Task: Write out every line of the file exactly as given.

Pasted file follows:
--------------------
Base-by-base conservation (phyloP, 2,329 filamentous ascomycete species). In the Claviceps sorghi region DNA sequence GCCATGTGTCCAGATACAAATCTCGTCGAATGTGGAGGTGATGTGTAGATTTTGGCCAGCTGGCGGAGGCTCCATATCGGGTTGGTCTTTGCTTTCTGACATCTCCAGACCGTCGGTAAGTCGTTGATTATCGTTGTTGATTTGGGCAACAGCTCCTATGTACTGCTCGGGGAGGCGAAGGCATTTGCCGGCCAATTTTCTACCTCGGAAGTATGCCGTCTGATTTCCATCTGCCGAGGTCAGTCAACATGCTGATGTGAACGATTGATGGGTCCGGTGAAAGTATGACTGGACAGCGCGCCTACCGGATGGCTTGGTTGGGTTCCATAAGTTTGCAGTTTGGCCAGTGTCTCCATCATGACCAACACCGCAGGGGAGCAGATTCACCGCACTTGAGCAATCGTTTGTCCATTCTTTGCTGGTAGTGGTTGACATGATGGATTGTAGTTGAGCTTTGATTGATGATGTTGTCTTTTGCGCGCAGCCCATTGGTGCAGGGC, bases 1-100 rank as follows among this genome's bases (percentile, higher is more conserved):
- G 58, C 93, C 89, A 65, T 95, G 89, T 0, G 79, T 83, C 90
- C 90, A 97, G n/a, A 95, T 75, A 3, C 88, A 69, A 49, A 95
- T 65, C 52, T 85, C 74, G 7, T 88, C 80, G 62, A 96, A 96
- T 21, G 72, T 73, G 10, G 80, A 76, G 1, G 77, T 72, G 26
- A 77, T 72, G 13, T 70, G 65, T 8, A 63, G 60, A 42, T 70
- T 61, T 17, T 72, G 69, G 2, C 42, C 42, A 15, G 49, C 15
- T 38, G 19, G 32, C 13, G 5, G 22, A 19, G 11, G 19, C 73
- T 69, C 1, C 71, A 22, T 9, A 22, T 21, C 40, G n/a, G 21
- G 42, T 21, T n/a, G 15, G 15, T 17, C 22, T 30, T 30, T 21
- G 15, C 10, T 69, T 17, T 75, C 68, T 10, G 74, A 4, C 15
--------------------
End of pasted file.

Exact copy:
Base-by-base conservation (phyloP, 2,329 filamentous ascomycete species). In the Claviceps sorghi region DNA sequence GCCATGTGTCCAGATACAAATCTCGTCGAATGTGGAGGTGATGTGTAGATTTTGGCCAGCTGGCGGAGGCTCCATATCGGGTTGGTCTTTGCTTTCTGACATCTCCAGACCGTCGGTAAGTCGTTGATTATCGTTGTTGATTTGGGCAACAGCTCCTATGTACTGCTCGGGGAGGCGAAGGCATTTGCCGGCCAATTTTCTACCTCGGAAGTATGCCGTCTGATTTCCATCTGCCGAGGTCAGTCAACATGCTGATGTGAACGATTGATGGGTCCGGTGAAAGTATGACTGGACAGCGCGCCTACCGGATGGCTTGGTTGGGTTCCATAAGTTTGCAGTTTGGCCAGTGTCTCCATCATGACCAACACCGCAGGGGAGCAGATTCACCGCACTTGAGCAATCGTTTGTCCATTCTTTGCTGGTAGTGGTTGACATGATGGATTGTAGTTGAGCTTTGATTGATGATGTTGTCTTTTGCGCGCAGCCCATTGGTGCAGGGC, bases 1-100 rank as follows among this genome's bases (percentile, higher is more conserved):
- G 58, C 93, C 89, A 65, T 95, G 89, T 0, G 79, T 83, C 90
- C 90, A 97, G n/a, A 95, T 75, A 3, C 88, A 69, A 49, A 95
- T 65, C 52, T 85, C 74, G 7, T 88, C 80, G 62, A 96, A 96
- T 21, G 72, T 73, G 10, G 80, A 76, G 1, G 77, T 72, G 26
- A 77, T 72, G 13, T 70, G 65, T 8, A 63, G 60, A 42, T 70
- T 61, T 17, T 72, G 69, G 2, C 42, C 42, A 15, G 49, C 15
- T 38, G 19, G 32, C 13, G 5, G 22, A 19, G 11, G 19, C 73
- T 69, C 1, C 71, A 22, T 9, A 22, T 21, C 40, G n/a, G 21
- G 42, T 21, T n/a, G 15, G 15, T 17, C 22, T 30, T 30, T 21
- G 15, C 10, T 69, T 17, T 75, C 68, T 10, G 74, A 4, C 15